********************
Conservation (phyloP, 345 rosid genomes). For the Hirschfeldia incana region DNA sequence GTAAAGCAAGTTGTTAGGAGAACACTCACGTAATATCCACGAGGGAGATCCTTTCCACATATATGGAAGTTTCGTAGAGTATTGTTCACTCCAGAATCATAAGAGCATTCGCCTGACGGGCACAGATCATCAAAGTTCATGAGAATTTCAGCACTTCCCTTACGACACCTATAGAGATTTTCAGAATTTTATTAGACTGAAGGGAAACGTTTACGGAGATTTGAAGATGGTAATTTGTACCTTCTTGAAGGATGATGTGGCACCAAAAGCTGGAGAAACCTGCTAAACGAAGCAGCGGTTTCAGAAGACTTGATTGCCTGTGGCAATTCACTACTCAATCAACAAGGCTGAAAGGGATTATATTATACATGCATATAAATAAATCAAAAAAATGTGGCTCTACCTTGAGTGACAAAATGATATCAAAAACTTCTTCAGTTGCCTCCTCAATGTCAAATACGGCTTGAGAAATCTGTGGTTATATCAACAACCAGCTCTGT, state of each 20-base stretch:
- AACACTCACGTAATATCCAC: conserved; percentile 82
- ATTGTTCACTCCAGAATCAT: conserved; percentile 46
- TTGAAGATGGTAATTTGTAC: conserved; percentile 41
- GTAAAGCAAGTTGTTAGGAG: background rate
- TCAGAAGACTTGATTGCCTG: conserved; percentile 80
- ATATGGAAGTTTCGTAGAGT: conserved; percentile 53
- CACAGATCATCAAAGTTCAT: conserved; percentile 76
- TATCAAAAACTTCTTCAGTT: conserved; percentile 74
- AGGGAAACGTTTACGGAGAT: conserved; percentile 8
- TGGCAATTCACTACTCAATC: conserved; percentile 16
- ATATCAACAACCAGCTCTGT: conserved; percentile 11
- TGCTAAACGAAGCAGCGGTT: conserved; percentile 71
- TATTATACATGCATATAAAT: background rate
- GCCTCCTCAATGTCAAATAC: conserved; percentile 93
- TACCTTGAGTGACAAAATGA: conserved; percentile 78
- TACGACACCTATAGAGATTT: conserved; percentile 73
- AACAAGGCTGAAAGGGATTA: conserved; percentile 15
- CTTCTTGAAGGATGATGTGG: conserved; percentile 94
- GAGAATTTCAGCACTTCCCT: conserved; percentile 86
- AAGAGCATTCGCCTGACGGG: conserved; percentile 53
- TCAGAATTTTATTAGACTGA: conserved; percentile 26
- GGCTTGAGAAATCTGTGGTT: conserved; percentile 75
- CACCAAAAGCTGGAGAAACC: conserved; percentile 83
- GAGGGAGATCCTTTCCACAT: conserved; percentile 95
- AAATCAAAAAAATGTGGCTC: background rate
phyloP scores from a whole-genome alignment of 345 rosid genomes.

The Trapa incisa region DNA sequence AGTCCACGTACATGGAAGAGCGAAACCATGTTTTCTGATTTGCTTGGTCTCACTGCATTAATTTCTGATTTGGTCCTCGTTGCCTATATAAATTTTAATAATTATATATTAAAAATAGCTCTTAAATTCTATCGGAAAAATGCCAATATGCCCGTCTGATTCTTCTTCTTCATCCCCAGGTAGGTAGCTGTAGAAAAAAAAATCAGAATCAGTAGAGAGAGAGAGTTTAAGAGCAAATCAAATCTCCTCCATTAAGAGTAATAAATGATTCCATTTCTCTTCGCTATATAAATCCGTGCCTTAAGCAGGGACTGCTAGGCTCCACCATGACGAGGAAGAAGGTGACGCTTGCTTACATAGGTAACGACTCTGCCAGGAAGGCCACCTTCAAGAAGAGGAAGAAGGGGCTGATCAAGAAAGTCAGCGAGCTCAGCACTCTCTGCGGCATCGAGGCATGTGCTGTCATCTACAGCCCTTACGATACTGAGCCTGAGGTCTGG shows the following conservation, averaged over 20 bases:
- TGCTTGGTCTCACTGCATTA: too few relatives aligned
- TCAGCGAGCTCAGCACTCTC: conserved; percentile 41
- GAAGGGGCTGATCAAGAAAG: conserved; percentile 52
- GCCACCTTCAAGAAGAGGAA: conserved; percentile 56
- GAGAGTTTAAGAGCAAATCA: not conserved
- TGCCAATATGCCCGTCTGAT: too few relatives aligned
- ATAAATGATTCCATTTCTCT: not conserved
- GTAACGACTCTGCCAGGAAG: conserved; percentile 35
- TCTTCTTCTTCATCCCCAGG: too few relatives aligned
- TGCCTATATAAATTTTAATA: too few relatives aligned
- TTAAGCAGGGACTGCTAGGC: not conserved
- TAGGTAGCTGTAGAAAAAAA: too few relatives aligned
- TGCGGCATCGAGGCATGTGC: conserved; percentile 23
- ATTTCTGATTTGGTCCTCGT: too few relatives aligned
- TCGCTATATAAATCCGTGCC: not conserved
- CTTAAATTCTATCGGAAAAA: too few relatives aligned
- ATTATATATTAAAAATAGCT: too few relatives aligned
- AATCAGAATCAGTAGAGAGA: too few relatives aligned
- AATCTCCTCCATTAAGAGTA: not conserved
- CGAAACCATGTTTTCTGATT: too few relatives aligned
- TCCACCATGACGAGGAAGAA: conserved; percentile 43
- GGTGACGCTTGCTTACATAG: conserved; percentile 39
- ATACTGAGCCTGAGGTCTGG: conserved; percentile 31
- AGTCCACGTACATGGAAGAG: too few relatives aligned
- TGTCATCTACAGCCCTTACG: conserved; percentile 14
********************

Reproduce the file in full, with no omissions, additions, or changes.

Conservation (phyloP, 345 rosid genomes). For the Hirschfeldia incana region DNA sequence GTAAAGCAAGTTGTTAGGAGAACACTCACGTAATATCCACGAGGGAGATCCTTTCCACATATATGGAAGTTTCGTAGAGTATTGTTCACTCCAGAATCATAAGAGCATTCGCCTGACGGGCACAGATCATCAAAGTTCATGAGAATTTCAGCACTTCCCTTACGACACCTATAGAGATTTTCAGAATTTTATTAGACTGAAGGGAAACGTTTACGGAGATTTGAAGATGGTAATTTGTACCTTCTTGAAGGATGATGTGGCACCAAAAGCTGGAGAAACCTGCTAAACGAAGCAGCGGTTTCAGAAGACTTGATTGCCTGTGGCAATTCACTACTCAATCAACAAGGCTGAAAGGGATTATATTATACATGCATATAAATAAATCAAAAAAATGTGGCTCTACCTTGAGTGACAAAATGATATCAAAAACTTCTTCAGTTGCCTCCTCAATGTCAAATACGGCTTGAGAAATCTGTGGTTATATCAACAACCAGCTCTGT, state of each 20-base stretch:
- AACACTCACGTAATATCCAC: conserved; percentile 82
- ATTGTTCACTCCAGAATCAT: conserved; percentile 46
- TTGAAGATGGTAATTTGTAC: conserved; percentile 41
- GTAAAGCAAGTTGTTAGGAG: background rate
- TCAGAAGACTTGATTGCCTG: conserved; percentile 80
- ATATGGAAGTTTCGTAGAGT: conserved; percentile 53
- CACAGATCATCAAAGTTCAT: conserved; percentile 76
- TATCAAAAACTTCTTCAGTT: conserved; percentile 74
- AGGGAAACGTTTACGGAGAT: conserved; percentile 8
- TGGCAATTCACTACTCAATC: conserved; percentile 16
- ATATCAACAACCAGCTCTGT: conserved; percentile 11
- TGCTAAACGAAGCAGCGGTT: conserved; percentile 71
- TATTATACATGCATATAAAT: background rate
- GCCTCCTCAATGTCAAATAC: conserved; percentile 93
- TACCTTGAGTGACAAAATGA: conserved; percentile 78
- TACGACACCTATAGAGATTT: conserved; percentile 73
- AACAAGGCTGAAAGGGATTA: conserved; percentile 15
- CTTCTTGAAGGATGATGTGG: conserved; percentile 94
- GAGAATTTCAGCACTTCCCT: conserved; percentile 86
- AAGAGCATTCGCCTGACGGG: conserved; percentile 53
- TCAGAATTTTATTAGACTGA: conserved; percentile 26
- GGCTTGAGAAATCTGTGGTT: conserved; percentile 75
- CACCAAAAGCTGGAGAAACC: conserved; percentile 83
- GAGGGAGATCCTTTCCACAT: conserved; percentile 95
- AAATCAAAAAAATGTGGCTC: background rate
phyloP scores from a whole-genome alignment of 345 rosid genomes.

The Trapa incisa region DNA sequence AGTCCACGTACATGGAAGAGCGAAACCATGTTTTCTGATTTGCTTGGTCTCACTGCATTAATTTCTGATTTGGTCCTCGTTGCCTATATAAATTTTAATAATTATATATTAAAAATAGCTCTTAAATTCTATCGGAAAAATGCCAATATGCCCGTCTGATTCTTCTTCTTCATCCCCAGGTAGGTAGCTGTAGAAAAAAAAATCAGAATCAGTAGAGAGAGAGAGTTTAAGAGCAAATCAAATCTCCTCCATTAAGAGTAATAAATGATTCCATTTCTCTTCGCTATATAAATCCGTGCCTTAAGCAGGGACTGCTAGGCTCCACCATGACGAGGAAGAAGGTGACGCTTGCTTACATAGGTAACGACTCTGCCAGGAAGGCCACCTTCAAGAAGAGGAAGAAGGGGCTGATCAAGAAAGTCAGCGAGCTCAGCACTCTCTGCGGCATCGAGGCATGTGCTGTCATCTACAGCCCTTACGATACTGAGCCTGAGGTCTGG shows the following conservation, averaged over 20 bases:
- TGCTTGGTCTCACTGCATTA: too few relatives aligned
- TCAGCGAGCTCAGCACTCTC: conserved; percentile 41
- GAAGGGGCTGATCAAGAAAG: conserved; percentile 52
- GCCACCTTCAAGAAGAGGAA: conserved; percentile 56
- GAGAGTTTAAGAGCAAATCA: not conserved
- TGCCAATATGCCCGTCTGAT: too few relatives aligned
- ATAAATGATTCCATTTCTCT: not conserved
- GTAACGACTCTGCCAGGAAG: conserved; percentile 35
- TCTTCTTCTTCATCCCCAGG: too few relatives aligned
- TGCCTATATAAATTTTAATA: too few relatives aligned
- TTAAGCAGGGACTGCTAGGC: not conserved
- TAGGTAGCTGTAGAAAAAAA: too few relatives aligned
- TGCGGCATCGAGGCATGTGC: conserved; percentile 23
- ATTTCTGATTTGGTCCTCGT: too few relatives aligned
- TCGCTATATAAATCCGTGCC: not conserved
- CTTAAATTCTATCGGAAAAA: too few relatives aligned
- ATTATATATTAAAAATAGCT: too few relatives aligned
- AATCAGAATCAGTAGAGAGA: too few relatives aligned
- AATCTCCTCCATTAAGAGTA: not conserved
- CGAAACCATGTTTTCTGATT: too few relatives aligned
- TCCACCATGACGAGGAAGAA: conserved; percentile 43
- GGTGACGCTTGCTTACATAG: conserved; percentile 39
- ATACTGAGCCTGAGGTCTGG: conserved; percentile 31
- AGTCCACGTACATGGAAGAG: too few relatives aligned
- TGTCATCTACAGCCCTTACG: conserved; percentile 14